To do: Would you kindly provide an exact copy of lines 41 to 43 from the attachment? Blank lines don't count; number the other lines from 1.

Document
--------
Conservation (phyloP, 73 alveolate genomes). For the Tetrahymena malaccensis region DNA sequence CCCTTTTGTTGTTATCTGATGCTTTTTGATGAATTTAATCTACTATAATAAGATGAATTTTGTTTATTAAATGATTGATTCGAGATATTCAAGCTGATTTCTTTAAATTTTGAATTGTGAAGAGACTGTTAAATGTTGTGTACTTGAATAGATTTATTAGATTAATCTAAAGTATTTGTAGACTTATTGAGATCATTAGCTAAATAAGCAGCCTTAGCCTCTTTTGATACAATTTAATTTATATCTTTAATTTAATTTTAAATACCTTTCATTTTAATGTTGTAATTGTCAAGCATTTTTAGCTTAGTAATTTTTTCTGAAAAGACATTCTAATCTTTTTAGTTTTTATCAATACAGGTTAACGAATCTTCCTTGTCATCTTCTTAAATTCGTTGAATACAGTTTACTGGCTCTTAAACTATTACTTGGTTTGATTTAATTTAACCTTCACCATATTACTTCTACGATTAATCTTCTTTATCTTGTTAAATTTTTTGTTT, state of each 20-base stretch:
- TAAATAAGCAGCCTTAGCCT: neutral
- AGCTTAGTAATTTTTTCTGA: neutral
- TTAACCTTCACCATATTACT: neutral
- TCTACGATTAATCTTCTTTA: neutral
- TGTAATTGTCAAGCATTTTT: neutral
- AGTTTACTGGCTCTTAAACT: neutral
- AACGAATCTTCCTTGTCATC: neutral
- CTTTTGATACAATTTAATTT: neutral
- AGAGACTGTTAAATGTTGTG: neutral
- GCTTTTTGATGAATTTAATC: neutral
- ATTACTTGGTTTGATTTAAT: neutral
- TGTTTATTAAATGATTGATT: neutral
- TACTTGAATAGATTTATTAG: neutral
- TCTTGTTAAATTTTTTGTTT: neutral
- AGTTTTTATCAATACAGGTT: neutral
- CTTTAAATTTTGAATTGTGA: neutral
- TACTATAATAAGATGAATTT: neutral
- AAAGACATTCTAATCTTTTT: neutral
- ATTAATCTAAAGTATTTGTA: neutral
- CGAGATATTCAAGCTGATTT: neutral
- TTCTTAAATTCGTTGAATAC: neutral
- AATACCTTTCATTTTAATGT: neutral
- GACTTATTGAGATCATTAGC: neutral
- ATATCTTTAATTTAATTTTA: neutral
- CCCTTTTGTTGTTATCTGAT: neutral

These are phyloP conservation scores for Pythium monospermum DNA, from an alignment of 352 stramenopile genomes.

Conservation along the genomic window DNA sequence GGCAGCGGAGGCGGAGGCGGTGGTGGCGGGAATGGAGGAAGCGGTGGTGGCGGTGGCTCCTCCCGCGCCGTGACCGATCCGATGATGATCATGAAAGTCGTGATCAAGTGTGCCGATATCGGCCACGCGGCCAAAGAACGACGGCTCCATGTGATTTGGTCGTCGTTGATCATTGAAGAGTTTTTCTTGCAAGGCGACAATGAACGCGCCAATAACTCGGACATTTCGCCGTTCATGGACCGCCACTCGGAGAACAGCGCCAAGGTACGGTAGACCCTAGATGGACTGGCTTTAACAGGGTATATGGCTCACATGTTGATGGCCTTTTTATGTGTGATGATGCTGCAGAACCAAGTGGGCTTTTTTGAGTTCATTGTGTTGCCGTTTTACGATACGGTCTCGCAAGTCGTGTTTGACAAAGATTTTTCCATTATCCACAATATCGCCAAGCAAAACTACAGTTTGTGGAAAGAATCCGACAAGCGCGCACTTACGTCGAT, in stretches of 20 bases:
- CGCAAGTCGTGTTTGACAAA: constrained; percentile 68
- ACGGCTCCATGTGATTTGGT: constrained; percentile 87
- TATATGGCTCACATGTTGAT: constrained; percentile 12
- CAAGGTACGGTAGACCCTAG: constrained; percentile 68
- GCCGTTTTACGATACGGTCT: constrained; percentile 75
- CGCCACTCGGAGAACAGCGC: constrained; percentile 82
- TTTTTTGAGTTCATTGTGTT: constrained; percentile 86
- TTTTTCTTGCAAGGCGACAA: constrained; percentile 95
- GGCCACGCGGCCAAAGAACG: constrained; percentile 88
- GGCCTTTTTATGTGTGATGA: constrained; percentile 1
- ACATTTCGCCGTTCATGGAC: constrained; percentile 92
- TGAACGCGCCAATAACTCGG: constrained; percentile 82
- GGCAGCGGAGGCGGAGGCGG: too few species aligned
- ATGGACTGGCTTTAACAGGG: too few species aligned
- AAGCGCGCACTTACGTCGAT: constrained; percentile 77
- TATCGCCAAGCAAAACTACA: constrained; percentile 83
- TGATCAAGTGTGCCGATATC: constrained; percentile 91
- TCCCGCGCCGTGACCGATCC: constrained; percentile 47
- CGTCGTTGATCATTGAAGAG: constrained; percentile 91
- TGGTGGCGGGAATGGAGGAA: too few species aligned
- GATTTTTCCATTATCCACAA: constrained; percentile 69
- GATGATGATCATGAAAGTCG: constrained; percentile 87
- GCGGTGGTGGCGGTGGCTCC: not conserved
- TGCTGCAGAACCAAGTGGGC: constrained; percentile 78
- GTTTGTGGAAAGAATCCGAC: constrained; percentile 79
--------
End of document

- GGCAGCGGAGGCGGAGGCGG: too few species aligned
- ATGGACTGGCTTTAACAGGG: too few species aligned
- AAGCGCGCACTTACGTCGAT: constrained; percentile 77